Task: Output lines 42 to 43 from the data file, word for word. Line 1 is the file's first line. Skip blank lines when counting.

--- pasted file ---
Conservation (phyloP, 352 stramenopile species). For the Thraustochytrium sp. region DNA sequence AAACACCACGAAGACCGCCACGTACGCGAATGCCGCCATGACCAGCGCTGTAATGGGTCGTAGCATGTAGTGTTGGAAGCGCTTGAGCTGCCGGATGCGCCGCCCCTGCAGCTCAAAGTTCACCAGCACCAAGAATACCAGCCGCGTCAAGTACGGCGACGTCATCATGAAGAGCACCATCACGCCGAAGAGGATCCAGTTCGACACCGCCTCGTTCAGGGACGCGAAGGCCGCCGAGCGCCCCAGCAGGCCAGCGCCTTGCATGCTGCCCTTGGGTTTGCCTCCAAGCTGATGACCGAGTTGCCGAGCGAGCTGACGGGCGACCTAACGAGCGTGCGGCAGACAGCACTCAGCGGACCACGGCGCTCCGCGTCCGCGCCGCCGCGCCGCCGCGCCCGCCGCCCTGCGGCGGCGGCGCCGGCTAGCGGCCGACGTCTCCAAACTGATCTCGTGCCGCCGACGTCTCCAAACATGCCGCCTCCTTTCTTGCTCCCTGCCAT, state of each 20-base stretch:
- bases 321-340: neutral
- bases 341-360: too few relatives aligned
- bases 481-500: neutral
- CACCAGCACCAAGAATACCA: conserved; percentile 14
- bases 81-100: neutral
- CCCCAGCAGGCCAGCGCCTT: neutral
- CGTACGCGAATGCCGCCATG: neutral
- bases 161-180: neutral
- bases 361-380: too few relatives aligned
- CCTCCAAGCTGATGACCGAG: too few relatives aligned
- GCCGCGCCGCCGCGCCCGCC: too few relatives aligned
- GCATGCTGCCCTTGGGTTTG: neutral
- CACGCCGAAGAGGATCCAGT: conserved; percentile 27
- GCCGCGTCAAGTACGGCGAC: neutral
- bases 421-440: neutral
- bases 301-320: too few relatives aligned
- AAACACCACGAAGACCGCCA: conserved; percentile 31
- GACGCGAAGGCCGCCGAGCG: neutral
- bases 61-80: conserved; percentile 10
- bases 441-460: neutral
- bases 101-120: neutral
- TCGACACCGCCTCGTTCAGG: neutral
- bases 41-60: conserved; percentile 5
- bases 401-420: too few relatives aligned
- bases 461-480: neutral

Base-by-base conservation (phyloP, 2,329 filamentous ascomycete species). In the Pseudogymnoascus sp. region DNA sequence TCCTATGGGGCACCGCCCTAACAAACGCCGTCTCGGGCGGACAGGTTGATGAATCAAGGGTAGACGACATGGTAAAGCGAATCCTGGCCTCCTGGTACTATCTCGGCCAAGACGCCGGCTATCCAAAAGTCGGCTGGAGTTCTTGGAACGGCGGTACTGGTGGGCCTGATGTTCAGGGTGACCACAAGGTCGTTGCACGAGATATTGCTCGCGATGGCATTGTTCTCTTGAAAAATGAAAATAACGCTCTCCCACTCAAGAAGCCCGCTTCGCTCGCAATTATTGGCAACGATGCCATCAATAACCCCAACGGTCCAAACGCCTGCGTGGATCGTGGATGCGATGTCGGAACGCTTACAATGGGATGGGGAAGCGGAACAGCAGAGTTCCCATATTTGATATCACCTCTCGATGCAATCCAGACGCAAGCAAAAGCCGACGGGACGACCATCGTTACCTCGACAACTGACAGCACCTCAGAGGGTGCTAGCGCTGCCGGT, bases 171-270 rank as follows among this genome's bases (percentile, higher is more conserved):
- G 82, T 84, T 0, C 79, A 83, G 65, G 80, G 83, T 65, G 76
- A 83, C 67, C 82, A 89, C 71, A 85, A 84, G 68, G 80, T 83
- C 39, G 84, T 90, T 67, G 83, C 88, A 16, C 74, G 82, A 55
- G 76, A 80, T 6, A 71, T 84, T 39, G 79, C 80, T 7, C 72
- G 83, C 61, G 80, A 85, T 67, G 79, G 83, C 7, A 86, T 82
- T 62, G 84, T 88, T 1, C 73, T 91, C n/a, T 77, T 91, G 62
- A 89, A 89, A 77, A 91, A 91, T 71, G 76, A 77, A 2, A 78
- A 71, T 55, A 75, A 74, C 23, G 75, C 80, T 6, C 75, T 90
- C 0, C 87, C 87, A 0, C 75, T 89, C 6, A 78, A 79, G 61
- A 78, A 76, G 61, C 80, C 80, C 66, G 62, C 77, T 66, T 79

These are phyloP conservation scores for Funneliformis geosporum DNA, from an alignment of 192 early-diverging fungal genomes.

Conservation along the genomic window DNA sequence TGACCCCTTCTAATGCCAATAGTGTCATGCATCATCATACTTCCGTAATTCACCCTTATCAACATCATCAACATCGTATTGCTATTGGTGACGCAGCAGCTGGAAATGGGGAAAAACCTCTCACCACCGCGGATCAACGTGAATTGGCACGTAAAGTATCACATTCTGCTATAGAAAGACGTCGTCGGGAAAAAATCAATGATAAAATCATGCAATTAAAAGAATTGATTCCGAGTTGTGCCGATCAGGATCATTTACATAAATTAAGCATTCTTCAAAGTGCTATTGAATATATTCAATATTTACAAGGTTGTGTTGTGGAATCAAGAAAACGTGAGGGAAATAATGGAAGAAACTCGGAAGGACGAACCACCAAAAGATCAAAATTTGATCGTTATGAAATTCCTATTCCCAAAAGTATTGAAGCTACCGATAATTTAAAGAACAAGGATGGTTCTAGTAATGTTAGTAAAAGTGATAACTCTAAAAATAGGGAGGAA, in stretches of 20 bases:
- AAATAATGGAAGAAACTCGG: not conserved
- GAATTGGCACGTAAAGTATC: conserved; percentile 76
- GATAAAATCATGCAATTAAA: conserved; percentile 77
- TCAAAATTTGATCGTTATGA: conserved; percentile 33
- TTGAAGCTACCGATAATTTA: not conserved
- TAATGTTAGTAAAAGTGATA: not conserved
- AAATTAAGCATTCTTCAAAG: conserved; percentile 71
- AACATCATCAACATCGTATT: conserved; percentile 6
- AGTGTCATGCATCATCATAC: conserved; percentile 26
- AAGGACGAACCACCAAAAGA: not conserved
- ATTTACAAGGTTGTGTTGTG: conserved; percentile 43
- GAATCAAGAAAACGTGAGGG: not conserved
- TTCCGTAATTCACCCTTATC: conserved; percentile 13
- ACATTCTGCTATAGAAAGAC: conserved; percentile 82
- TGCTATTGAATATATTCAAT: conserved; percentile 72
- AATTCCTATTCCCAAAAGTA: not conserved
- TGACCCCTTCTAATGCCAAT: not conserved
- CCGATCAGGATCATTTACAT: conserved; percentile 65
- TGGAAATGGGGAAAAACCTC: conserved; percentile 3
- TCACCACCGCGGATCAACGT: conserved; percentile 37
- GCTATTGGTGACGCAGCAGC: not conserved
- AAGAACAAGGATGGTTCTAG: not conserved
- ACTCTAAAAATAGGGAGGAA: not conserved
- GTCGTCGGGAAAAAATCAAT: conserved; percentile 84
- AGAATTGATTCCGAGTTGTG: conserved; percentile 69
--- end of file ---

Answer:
- GATAAAATCATGCAATTAAA: conserved; percentile 77
- TCAAAATTTGATCGTTATGA: conserved; percentile 33